Pep Talk Week #2: Don’t Look Back

Dear Writer,

I have long been obsessed with mythology, specifically the Greeks. My favorite among these myths is that of Orpheus and Eurydice. What I find myself returning to again and again within this myth and my current work-in-progress is a lasting reminder. Don’t look back. This, dear writer, is a mantra to recite daily as you endeavor to fill one page after the next. 

No matter what stage or scene you find yourself in, you must keep your eyes on the forward motion of your story. Sure, there will be trials and roadblocks and wrong turns along the way. Writing is, after all, a journey with a destination. But the best adventures often arrive when we get out of our own way.

Most recently, I forgot the name for the location of the school I created in my own fictional world. I searched through reference materials saved in Scrivener, but could not find the answer I needed. Following this slight sense of panic, I took too many hours diving into archives of notes from 2014 to present day. I discovered folders from Phase One and Phase Two only to be struck by the realization that this story is now in Phase Three. Here, dear writer, is where my most beloved advice of don’t look back would’ve suited me well.

While I did find the answer I needed, too much time spent away from the writing dwindled the momentum I gained that Sunday morning. Perhaps, it was procrastination at a subconscious level. I knew that specific writing session would be about tackling a difficult chapter. In an effort to feel prepared, I lost that fizzle of alchemical obsession that often causes us to write in a haze. You know those days, dear writer, as they are often the ones which never feel tangible. The words are just there without a real memory of putting them on the page. 

But here’s the thing. Tough chapters will happen. There may be answers to questions you cannot remember in the moment. The key is to keep writing despite these challenges. And you guessed it, don’t look back. 

When facing troublesome scenes or struggling to make sense of what you think your story should be, consider the points of the journey you are most excited to write. It might be a small idea or image, it may be a conversation echoing on a loop in your head or an action scene you’ve imagined with perfect pacing. Whatever it may be, use these as an anchor to stay tethered to the act of writing.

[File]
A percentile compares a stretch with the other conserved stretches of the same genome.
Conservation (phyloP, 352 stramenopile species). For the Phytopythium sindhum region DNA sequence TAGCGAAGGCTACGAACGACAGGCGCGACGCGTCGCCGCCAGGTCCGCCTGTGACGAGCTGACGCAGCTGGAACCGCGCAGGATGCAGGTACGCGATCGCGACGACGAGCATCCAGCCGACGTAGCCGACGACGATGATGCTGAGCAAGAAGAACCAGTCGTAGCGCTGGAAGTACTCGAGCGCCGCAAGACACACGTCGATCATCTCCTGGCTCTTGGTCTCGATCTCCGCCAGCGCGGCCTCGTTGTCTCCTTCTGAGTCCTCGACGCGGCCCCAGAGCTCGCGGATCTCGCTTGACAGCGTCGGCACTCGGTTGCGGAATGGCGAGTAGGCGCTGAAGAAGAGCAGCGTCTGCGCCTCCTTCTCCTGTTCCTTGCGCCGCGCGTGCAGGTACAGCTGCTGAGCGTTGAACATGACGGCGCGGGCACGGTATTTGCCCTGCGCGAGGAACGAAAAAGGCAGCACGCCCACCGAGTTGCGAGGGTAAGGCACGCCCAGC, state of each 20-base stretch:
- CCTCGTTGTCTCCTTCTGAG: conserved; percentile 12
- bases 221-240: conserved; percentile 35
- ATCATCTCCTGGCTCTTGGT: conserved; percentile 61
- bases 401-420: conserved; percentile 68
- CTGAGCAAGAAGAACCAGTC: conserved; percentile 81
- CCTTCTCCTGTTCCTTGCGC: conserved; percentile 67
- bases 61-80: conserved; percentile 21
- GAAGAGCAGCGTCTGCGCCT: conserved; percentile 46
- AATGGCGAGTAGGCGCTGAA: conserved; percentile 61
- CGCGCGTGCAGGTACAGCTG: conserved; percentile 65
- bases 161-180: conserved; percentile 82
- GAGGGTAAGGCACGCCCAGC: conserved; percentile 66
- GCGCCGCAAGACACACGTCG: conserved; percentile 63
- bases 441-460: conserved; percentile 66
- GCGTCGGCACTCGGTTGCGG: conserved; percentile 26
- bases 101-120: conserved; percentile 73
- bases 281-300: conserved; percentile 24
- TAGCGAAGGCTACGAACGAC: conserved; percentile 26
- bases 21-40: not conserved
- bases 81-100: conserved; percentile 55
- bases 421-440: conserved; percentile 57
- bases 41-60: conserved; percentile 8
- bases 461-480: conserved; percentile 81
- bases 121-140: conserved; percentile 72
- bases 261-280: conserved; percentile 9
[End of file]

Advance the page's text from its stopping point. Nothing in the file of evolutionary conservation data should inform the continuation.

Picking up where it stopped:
As mentioned earlier, my work-in-progress novel began as a small seedling of an idea in 2014. During my time in the Mountainview MFA, I conceptualized a story filled with dreams. I  researched and wrote. I added more pages and ideas. My final semester of my graduate studies, I met with my mentor to pitch that story and discuss the plan for the next few months. Very quickly, my mentor let me know that this was not what my story was actually about. She gave me a deadline and urged me to rethink the concept. I must note that I have always thrived on setting a goal, and that night, I did in fact conceptualize a new version of this story. It felt right. And even then, there was a scene in a lighthouse I needed to write. It got me through to the end of my thesis. 

Now in Phase Three having finally gotten out of my own way, leaning into my strengths as a writer, and incorporating my love of mythology, I have finally found what this story needs to be, and I refuse to look back. As I approach the final part of the novel, I am once again writing toward that scene in the lighthouse. Even amidst the tough chapters, it keeps me excited to continue this journey. 

Throughout this month, you will encounter all kinds of chapters and scenes moving you toward your desired word count. This is your destination. And along the way, there is magic to be found in the journey. 

This is what keeps us returning to the page, right? There will be days when you’re tired and the words come too slow. And other hours may hurt because the writing feels too real, too authentic to ever consider sharing with the world. I’m here to tell you that this month, it doesn’t matter if the writing is scary so long as you put words on the page. 

Dear writer, the world is not always kind and life is not always easy. Some days, survival may be all you can manage. But on the other days when you find excitement for the scenes you’ve yet to write, these are the days when getting close is better than best because it means you haven’t given up. 

Believe in yourself. Take a deep breath. Drink some water because you’re probably dehydrated. Keep trying. And most importantly this month, don’t look back until you make it to the end, whatever that means for you. 

Wishing you all the very best, 

Kayla King 

Kayla King is an author of fiction and poetry. Her debut micro-collection of poetry, These Are the Women We Write About, is published by The Poetry Annals.

She is the founder and Editor-in-Chief of Pages Penned in Pandemic: A Collective, now available for purchase. All proceeds will be donated to 826 National, an organization supporting young writers.

Kayla is a graduate of the Mountainview MFA with her sights set on publishing the novel conceptualized during her graduate studies. She will be completing her YA speculative novel about dreams this summer before seeking representation, and always dreaming bigger than ever. To learn more and catch a sneak peek of her first page, check out her conversation with agent Danielle Chiotti featured on the Manuscript Academy Podcast! You can follow Kayla’s writing journey over at her website: kaylakingbooks.com or her twitterings @KaylaMKing. 

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